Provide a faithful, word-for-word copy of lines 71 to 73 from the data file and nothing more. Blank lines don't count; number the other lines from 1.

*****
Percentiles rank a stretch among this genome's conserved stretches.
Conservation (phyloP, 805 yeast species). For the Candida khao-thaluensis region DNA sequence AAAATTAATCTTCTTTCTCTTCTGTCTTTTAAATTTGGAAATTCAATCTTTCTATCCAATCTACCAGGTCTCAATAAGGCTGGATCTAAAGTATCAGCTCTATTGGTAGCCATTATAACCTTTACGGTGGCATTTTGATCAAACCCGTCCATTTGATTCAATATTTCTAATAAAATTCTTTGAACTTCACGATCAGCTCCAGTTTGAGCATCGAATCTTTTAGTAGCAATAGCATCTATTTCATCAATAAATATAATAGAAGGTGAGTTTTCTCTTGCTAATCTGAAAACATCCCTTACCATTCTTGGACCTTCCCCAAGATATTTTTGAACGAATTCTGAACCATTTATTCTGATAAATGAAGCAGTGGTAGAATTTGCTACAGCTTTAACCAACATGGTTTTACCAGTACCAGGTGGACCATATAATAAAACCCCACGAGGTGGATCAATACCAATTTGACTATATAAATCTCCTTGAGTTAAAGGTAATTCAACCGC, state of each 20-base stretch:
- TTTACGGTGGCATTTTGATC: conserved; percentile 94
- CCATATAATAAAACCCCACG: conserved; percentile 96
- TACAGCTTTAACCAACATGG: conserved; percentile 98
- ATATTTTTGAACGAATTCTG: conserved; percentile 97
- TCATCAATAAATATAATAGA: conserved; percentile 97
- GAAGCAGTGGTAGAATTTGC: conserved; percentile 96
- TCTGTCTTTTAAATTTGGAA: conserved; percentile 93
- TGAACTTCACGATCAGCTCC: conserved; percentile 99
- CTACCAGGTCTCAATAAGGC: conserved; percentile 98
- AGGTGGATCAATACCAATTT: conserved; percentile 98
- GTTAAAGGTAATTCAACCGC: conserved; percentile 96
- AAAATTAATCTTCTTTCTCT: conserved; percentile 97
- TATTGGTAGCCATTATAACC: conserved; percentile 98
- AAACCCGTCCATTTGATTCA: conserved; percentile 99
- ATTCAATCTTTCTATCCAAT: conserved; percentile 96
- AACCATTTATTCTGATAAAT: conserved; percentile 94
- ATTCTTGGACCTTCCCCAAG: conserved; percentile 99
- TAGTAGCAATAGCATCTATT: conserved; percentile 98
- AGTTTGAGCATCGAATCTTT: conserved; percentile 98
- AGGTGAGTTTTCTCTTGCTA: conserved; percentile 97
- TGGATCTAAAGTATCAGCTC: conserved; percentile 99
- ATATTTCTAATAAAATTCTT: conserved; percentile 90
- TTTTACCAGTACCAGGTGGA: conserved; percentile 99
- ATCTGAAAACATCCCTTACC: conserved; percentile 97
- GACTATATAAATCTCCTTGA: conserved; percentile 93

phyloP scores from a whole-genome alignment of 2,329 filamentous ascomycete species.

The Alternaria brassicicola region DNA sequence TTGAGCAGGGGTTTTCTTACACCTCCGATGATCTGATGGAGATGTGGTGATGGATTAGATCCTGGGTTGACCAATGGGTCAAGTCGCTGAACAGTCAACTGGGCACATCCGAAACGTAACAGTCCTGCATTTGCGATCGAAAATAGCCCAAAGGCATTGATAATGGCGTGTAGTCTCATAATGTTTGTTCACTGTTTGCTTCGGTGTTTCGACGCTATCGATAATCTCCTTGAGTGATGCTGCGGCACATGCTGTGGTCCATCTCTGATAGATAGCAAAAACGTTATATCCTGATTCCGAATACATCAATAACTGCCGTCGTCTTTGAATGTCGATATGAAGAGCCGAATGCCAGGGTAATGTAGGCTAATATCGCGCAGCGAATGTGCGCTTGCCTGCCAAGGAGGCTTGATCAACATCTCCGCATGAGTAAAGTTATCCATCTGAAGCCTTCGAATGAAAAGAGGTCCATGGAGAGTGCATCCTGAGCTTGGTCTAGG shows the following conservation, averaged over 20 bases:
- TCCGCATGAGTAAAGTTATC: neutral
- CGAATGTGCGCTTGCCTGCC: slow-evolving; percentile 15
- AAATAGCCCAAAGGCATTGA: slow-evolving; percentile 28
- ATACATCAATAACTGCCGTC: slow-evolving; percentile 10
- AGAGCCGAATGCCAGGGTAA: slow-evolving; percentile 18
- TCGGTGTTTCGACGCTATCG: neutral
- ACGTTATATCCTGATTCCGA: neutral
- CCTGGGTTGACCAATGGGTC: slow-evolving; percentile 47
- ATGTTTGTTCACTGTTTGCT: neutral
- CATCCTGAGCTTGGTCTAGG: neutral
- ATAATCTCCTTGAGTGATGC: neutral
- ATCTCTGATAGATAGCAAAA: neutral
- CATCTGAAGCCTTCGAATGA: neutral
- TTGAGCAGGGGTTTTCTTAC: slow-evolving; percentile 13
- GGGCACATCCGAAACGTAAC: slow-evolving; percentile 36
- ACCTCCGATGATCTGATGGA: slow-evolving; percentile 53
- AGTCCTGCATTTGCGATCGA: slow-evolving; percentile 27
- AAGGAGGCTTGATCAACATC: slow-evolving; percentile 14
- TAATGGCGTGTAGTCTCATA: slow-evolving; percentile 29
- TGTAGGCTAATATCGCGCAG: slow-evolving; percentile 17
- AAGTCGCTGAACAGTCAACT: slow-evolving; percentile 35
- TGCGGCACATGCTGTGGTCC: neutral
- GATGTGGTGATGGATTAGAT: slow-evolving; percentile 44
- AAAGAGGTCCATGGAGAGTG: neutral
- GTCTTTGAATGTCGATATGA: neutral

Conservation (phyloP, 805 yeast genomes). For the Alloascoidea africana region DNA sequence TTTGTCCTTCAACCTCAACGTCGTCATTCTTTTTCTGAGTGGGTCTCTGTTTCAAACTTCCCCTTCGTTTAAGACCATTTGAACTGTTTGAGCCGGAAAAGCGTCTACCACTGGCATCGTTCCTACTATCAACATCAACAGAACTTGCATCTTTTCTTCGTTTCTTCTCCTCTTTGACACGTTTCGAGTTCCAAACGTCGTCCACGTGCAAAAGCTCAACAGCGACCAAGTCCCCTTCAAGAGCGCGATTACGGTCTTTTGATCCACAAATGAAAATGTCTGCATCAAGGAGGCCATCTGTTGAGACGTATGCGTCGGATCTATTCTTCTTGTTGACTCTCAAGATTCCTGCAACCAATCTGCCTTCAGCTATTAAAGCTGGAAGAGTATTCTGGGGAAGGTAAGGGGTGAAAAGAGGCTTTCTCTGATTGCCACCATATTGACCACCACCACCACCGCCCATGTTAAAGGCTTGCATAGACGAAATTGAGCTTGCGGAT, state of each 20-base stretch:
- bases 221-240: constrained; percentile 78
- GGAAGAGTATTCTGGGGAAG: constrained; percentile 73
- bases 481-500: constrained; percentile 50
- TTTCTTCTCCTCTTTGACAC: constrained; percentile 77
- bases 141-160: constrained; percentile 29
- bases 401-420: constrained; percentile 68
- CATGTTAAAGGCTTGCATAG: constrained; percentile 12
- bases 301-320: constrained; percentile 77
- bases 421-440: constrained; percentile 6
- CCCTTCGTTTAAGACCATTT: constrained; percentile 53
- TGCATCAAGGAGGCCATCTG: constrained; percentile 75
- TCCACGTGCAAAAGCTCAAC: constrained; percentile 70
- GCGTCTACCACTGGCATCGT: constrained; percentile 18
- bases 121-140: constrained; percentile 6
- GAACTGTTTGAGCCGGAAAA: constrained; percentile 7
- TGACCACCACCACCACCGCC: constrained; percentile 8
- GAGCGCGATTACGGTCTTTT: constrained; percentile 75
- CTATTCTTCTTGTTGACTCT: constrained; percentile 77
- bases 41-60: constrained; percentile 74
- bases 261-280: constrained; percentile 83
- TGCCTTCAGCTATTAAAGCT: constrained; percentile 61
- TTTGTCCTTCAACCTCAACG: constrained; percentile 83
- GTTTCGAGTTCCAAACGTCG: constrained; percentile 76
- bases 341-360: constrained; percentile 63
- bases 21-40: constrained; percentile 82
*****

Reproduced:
- TGACCACCACCACCACCGCC: constrained; percentile 8
- GAGCGCGATTACGGTCTTTT: constrained; percentile 75
- CTATTCTTCTTGTTGACTCT: constrained; percentile 77